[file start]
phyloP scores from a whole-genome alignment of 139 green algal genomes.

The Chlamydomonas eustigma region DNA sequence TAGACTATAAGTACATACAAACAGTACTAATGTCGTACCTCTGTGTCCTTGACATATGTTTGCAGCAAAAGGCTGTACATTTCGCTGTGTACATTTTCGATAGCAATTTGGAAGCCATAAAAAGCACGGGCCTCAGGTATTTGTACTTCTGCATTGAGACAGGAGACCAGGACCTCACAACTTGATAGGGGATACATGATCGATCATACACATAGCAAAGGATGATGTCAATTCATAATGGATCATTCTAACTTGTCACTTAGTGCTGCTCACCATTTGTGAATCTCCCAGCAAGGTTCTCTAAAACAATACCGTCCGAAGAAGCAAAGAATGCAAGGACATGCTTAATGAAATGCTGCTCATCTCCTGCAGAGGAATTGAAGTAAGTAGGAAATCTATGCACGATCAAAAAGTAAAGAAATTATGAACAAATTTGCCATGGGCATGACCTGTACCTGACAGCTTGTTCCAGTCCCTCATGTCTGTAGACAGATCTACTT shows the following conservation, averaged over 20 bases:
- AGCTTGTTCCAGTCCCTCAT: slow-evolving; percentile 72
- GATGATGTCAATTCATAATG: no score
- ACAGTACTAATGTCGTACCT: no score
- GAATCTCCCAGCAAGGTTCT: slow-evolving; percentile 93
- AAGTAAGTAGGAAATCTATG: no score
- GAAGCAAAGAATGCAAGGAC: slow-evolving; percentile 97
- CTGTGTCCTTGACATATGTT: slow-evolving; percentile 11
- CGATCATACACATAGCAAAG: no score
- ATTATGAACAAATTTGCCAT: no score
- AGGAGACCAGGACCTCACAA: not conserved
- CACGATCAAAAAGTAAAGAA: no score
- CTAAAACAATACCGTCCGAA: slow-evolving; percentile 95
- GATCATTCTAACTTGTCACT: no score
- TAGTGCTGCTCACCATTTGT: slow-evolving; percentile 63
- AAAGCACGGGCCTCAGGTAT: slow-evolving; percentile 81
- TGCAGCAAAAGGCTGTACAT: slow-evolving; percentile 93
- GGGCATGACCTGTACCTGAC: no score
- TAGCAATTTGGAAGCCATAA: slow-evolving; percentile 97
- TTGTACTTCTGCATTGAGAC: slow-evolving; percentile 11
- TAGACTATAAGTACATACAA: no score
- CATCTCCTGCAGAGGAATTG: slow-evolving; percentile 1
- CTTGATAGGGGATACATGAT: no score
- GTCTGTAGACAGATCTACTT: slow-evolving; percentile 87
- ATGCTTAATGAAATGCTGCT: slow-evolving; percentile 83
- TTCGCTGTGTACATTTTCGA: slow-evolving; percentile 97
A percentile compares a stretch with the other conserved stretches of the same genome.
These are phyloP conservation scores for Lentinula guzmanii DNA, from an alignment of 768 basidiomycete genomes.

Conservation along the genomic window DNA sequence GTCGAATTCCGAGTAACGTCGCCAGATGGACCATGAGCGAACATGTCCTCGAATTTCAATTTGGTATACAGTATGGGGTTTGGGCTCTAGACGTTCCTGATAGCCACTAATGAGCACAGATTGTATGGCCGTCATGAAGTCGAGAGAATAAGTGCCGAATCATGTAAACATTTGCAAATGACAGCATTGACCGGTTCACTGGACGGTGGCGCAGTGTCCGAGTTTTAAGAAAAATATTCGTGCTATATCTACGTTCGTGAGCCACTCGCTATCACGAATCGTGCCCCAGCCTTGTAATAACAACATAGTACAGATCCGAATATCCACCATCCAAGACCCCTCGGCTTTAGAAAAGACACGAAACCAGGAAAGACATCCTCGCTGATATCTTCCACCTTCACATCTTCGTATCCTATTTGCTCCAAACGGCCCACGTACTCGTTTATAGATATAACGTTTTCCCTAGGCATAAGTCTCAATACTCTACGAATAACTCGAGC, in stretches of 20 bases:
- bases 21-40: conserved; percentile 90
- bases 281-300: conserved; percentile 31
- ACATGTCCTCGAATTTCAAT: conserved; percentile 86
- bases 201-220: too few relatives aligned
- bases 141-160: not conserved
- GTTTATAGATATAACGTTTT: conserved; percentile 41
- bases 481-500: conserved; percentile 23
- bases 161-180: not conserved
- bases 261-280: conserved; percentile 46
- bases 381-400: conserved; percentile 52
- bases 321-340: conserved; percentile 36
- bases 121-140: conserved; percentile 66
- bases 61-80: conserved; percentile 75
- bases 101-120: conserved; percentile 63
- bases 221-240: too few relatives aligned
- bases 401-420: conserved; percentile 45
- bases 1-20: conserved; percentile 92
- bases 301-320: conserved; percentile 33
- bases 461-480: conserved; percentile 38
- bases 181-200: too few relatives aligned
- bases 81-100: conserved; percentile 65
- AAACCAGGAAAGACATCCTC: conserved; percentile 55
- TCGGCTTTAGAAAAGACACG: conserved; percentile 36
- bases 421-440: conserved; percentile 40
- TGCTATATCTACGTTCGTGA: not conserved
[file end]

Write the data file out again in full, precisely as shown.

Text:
phyloP scores from a whole-genome alignment of 139 green algal genomes.

The Chlamydomonas eustigma region DNA sequence TAGACTATAAGTACATACAAACAGTACTAATGTCGTACCTCTGTGTCCTTGACATATGTTTGCAGCAAAAGGCTGTACATTTCGCTGTGTACATTTTCGATAGCAATTTGGAAGCCATAAAAAGCACGGGCCTCAGGTATTTGTACTTCTGCATTGAGACAGGAGACCAGGACCTCACAACTTGATAGGGGATACATGATCGATCATACACATAGCAAAGGATGATGTCAATTCATAATGGATCATTCTAACTTGTCACTTAGTGCTGCTCACCATTTGTGAATCTCCCAGCAAGGTTCTCTAAAACAATACCGTCCGAAGAAGCAAAGAATGCAAGGACATGCTTAATGAAATGCTGCTCATCTCCTGCAGAGGAATTGAAGTAAGTAGGAAATCTATGCACGATCAAAAAGTAAAGAAATTATGAACAAATTTGCCATGGGCATGACCTGTACCTGACAGCTTGTTCCAGTCCCTCATGTCTGTAGACAGATCTACTT shows the following conservation, averaged over 20 bases:
- AGCTTGTTCCAGTCCCTCAT: slow-evolving; percentile 72
- GATGATGTCAATTCATAATG: no score
- ACAGTACTAATGTCGTACCT: no score
- GAATCTCCCAGCAAGGTTCT: slow-evolving; percentile 93
- AAGTAAGTAGGAAATCTATG: no score
- GAAGCAAAGAATGCAAGGAC: slow-evolving; percentile 97
- CTGTGTCCTTGACATATGTT: slow-evolving; percentile 11
- CGATCATACACATAGCAAAG: no score
- ATTATGAACAAATTTGCCAT: no score
- AGGAGACCAGGACCTCACAA: not conserved
- CACGATCAAAAAGTAAAGAA: no score
- CTAAAACAATACCGTCCGAA: slow-evolving; percentile 95
- GATCATTCTAACTTGTCACT: no score
- TAGTGCTGCTCACCATTTGT: slow-evolving; percentile 63
- AAAGCACGGGCCTCAGGTAT: slow-evolving; percentile 81
- TGCAGCAAAAGGCTGTACAT: slow-evolving; percentile 93
- GGGCATGACCTGTACCTGAC: no score
- TAGCAATTTGGAAGCCATAA: slow-evolving; percentile 97
- TTGTACTTCTGCATTGAGAC: slow-evolving; percentile 11
- TAGACTATAAGTACATACAA: no score
- CATCTCCTGCAGAGGAATTG: slow-evolving; percentile 1
- CTTGATAGGGGATACATGAT: no score
- GTCTGTAGACAGATCTACTT: slow-evolving; percentile 87
- ATGCTTAATGAAATGCTGCT: slow-evolving; percentile 83
- TTCGCTGTGTACATTTTCGA: slow-evolving; percentile 97
A percentile compares a stretch with the other conserved stretches of the same genome.
These are phyloP conservation scores for Lentinula guzmanii DNA, from an alignment of 768 basidiomycete genomes.

Conservation along the genomic window DNA sequence GTCGAATTCCGAGTAACGTCGCCAGATGGACCATGAGCGAACATGTCCTCGAATTTCAATTTGGTATACAGTATGGGGTTTGGGCTCTAGACGTTCCTGATAGCCACTAATGAGCACAGATTGTATGGCCGTCATGAAGTCGAGAGAATAAGTGCCGAATCATGTAAACATTTGCAAATGACAGCATTGACCGGTTCACTGGACGGTGGCGCAGTGTCCGAGTTTTAAGAAAAATATTCGTGCTATATCTACGTTCGTGAGCCACTCGCTATCACGAATCGTGCCCCAGCCTTGTAATAACAACATAGTACAGATCCGAATATCCACCATCCAAGACCCCTCGGCTTTAGAAAAGACACGAAACCAGGAAAGACATCCTCGCTGATATCTTCCACCTTCACATCTTCGTATCCTATTTGCTCCAAACGGCCCACGTACTCGTTTATAGATATAACGTTTTCCCTAGGCATAAGTCTCAATACTCTACGAATAACTCGAGC, in stretches of 20 bases:
- bases 21-40: conserved; percentile 90
- bases 281-300: conserved; percentile 31
- ACATGTCCTCGAATTTCAAT: conserved; percentile 86
- bases 201-220: too few relatives aligned
- bases 141-160: not conserved
- GTTTATAGATATAACGTTTT: conserved; percentile 41
- bases 481-500: conserved; percentile 23
- bases 161-180: not conserved
- bases 261-280: conserved; percentile 46
- bases 381-400: conserved; percentile 52
- bases 321-340: conserved; percentile 36
- bases 121-140: conserved; percentile 66
- bases 61-80: conserved; percentile 75
- bases 101-120: conserved; percentile 63
- bases 221-240: too few relatives aligned
- bases 401-420: conserved; percentile 45
- bases 1-20: conserved; percentile 92
- bases 301-320: conserved; percentile 33
- bases 461-480: conserved; percentile 38
- bases 181-200: too few relatives aligned
- bases 81-100: conserved; percentile 65
- AAACCAGGAAAGACATCCTC: conserved; percentile 55
- TCGGCTTTAGAAAAGACACG: conserved; percentile 36
- bases 421-440: conserved; percentile 40
- TGCTATATCTACGTTCGTGA: not conserved